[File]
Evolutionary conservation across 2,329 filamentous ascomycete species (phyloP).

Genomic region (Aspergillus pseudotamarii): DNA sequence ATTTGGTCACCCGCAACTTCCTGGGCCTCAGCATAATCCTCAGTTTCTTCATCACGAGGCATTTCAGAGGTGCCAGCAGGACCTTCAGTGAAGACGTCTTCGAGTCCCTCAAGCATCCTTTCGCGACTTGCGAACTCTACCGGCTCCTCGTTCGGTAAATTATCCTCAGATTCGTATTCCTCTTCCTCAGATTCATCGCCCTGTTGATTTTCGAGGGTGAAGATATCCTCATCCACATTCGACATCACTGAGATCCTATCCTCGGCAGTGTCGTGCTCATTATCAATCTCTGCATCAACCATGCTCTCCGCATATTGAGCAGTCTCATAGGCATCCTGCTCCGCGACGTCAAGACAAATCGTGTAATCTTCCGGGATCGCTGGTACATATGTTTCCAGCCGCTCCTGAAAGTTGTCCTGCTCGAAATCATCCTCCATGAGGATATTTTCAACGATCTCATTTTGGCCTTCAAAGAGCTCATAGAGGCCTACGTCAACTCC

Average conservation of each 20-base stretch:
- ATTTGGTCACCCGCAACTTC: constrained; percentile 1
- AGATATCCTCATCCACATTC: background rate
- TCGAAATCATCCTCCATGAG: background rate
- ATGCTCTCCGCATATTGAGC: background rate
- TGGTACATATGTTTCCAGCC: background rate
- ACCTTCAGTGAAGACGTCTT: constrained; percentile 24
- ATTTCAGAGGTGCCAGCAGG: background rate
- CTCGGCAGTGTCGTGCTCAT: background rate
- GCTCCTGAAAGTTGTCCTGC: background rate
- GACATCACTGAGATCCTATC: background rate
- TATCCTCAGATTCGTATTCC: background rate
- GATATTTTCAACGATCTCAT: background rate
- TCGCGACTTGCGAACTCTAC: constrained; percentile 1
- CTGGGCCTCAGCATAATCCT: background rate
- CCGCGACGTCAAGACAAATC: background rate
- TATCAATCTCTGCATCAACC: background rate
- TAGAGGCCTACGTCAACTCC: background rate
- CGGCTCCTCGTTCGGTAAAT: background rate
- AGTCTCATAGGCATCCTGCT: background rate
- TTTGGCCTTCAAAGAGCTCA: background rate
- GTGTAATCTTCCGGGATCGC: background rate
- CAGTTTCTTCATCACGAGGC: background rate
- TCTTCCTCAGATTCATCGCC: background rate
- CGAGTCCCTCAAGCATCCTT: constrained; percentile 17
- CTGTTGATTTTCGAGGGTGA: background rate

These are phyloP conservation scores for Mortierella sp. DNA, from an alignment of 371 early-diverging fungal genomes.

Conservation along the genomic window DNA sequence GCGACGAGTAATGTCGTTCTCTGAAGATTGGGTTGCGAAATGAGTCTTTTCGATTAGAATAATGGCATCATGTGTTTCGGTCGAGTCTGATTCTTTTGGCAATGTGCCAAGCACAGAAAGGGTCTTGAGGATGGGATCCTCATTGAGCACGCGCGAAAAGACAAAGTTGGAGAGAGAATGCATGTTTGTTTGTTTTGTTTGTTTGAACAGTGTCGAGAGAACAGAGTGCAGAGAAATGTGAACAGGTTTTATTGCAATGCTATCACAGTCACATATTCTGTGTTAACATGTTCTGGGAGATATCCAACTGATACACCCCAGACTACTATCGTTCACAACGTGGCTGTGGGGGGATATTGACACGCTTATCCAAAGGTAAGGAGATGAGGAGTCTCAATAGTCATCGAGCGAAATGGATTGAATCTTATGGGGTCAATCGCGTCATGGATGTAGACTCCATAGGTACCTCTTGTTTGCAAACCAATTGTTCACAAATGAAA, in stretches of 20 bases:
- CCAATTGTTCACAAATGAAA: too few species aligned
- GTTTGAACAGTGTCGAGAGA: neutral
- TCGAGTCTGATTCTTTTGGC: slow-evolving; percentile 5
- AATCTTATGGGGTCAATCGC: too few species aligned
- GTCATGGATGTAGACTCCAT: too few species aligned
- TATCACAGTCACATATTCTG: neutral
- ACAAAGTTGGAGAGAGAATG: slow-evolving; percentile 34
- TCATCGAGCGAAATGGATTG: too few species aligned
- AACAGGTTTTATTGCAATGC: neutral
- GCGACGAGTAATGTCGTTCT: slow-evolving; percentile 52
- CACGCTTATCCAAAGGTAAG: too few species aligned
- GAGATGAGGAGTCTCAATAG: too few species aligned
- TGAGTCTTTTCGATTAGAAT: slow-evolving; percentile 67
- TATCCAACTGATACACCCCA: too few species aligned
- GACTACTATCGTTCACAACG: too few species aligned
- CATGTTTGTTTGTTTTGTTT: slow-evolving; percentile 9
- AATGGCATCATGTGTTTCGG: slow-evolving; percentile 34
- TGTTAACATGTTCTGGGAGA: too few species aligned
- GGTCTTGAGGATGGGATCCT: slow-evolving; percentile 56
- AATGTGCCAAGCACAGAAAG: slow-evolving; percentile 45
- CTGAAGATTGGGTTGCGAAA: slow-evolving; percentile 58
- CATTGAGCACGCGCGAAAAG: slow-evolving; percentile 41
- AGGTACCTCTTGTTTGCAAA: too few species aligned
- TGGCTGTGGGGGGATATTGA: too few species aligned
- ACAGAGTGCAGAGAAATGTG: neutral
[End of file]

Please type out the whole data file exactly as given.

Evolutionary conservation across 2,329 filamentous ascomycete species (phyloP).

Genomic region (Aspergillus pseudotamarii): DNA sequence ATTTGGTCACCCGCAACTTCCTGGGCCTCAGCATAATCCTCAGTTTCTTCATCACGAGGCATTTCAGAGGTGCCAGCAGGACCTTCAGTGAAGACGTCTTCGAGTCCCTCAAGCATCCTTTCGCGACTTGCGAACTCTACCGGCTCCTCGTTCGGTAAATTATCCTCAGATTCGTATTCCTCTTCCTCAGATTCATCGCCCTGTTGATTTTCGAGGGTGAAGATATCCTCATCCACATTCGACATCACTGAGATCCTATCCTCGGCAGTGTCGTGCTCATTATCAATCTCTGCATCAACCATGCTCTCCGCATATTGAGCAGTCTCATAGGCATCCTGCTCCGCGACGTCAAGACAAATCGTGTAATCTTCCGGGATCGCTGGTACATATGTTTCCAGCCGCTCCTGAAAGTTGTCCTGCTCGAAATCATCCTCCATGAGGATATTTTCAACGATCTCATTTTGGCCTTCAAAGAGCTCATAGAGGCCTACGTCAACTCC

Average conservation of each 20-base stretch:
- ATTTGGTCACCCGCAACTTC: constrained; percentile 1
- AGATATCCTCATCCACATTC: background rate
- TCGAAATCATCCTCCATGAG: background rate
- ATGCTCTCCGCATATTGAGC: background rate
- TGGTACATATGTTTCCAGCC: background rate
- ACCTTCAGTGAAGACGTCTT: constrained; percentile 24
- ATTTCAGAGGTGCCAGCAGG: background rate
- CTCGGCAGTGTCGTGCTCAT: background rate
- GCTCCTGAAAGTTGTCCTGC: background rate
- GACATCACTGAGATCCTATC: background rate
- TATCCTCAGATTCGTATTCC: background rate
- GATATTTTCAACGATCTCAT: background rate
- TCGCGACTTGCGAACTCTAC: constrained; percentile 1
- CTGGGCCTCAGCATAATCCT: background rate
- CCGCGACGTCAAGACAAATC: background rate
- TATCAATCTCTGCATCAACC: background rate
- TAGAGGCCTACGTCAACTCC: background rate
- CGGCTCCTCGTTCGGTAAAT: background rate
- AGTCTCATAGGCATCCTGCT: background rate
- TTTGGCCTTCAAAGAGCTCA: background rate
- GTGTAATCTTCCGGGATCGC: background rate
- CAGTTTCTTCATCACGAGGC: background rate
- TCTTCCTCAGATTCATCGCC: background rate
- CGAGTCCCTCAAGCATCCTT: constrained; percentile 17
- CTGTTGATTTTCGAGGGTGA: background rate

These are phyloP conservation scores for Mortierella sp. DNA, from an alignment of 371 early-diverging fungal genomes.

Conservation along the genomic window DNA sequence GCGACGAGTAATGTCGTTCTCTGAAGATTGGGTTGCGAAATGAGTCTTTTCGATTAGAATAATGGCATCATGTGTTTCGGTCGAGTCTGATTCTTTTGGCAATGTGCCAAGCACAGAAAGGGTCTTGAGGATGGGATCCTCATTGAGCACGCGCGAAAAGACAAAGTTGGAGAGAGAATGCATGTTTGTTTGTTTTGTTTGTTTGAACAGTGTCGAGAGAACAGAGTGCAGAGAAATGTGAACAGGTTTTATTGCAATGCTATCACAGTCACATATTCTGTGTTAACATGTTCTGGGAGATATCCAACTGATACACCCCAGACTACTATCGTTCACAACGTGGCTGTGGGGGGATATTGACACGCTTATCCAAAGGTAAGGAGATGAGGAGTCTCAATAGTCATCGAGCGAAATGGATTGAATCTTATGGGGTCAATCGCGTCATGGATGTAGACTCCATAGGTACCTCTTGTTTGCAAACCAATTGTTCACAAATGAAA, in stretches of 20 bases:
- CCAATTGTTCACAAATGAAA: too few species aligned
- GTTTGAACAGTGTCGAGAGA: neutral
- TCGAGTCTGATTCTTTTGGC: slow-evolving; percentile 5
- AATCTTATGGGGTCAATCGC: too few species aligned
- GTCATGGATGTAGACTCCAT: too few species aligned
- TATCACAGTCACATATTCTG: neutral
- ACAAAGTTGGAGAGAGAATG: slow-evolving; percentile 34
- TCATCGAGCGAAATGGATTG: too few species aligned
- AACAGGTTTTATTGCAATGC: neutral
- GCGACGAGTAATGTCGTTCT: slow-evolving; percentile 52
- CACGCTTATCCAAAGGTAAG: too few species aligned
- GAGATGAGGAGTCTCAATAG: too few species aligned
- TGAGTCTTTTCGATTAGAAT: slow-evolving; percentile 67
- TATCCAACTGATACACCCCA: too few species aligned
- GACTACTATCGTTCACAACG: too few species aligned
- CATGTTTGTTTGTTTTGTTT: slow-evolving; percentile 9
- AATGGCATCATGTGTTTCGG: slow-evolving; percentile 34
- TGTTAACATGTTCTGGGAGA: too few species aligned
- GGTCTTGAGGATGGGATCCT: slow-evolving; percentile 56
- AATGTGCCAAGCACAGAAAG: slow-evolving; percentile 45
- CTGAAGATTGGGTTGCGAAA: slow-evolving; percentile 58
- CATTGAGCACGCGCGAAAAG: slow-evolving; percentile 41
- AGGTACCTCTTGTTTGCAAA: too few species aligned
- TGGCTGTGGGGGGATATTGA: too few species aligned
- ACAGAGTGCAGAGAAATGTG: neutral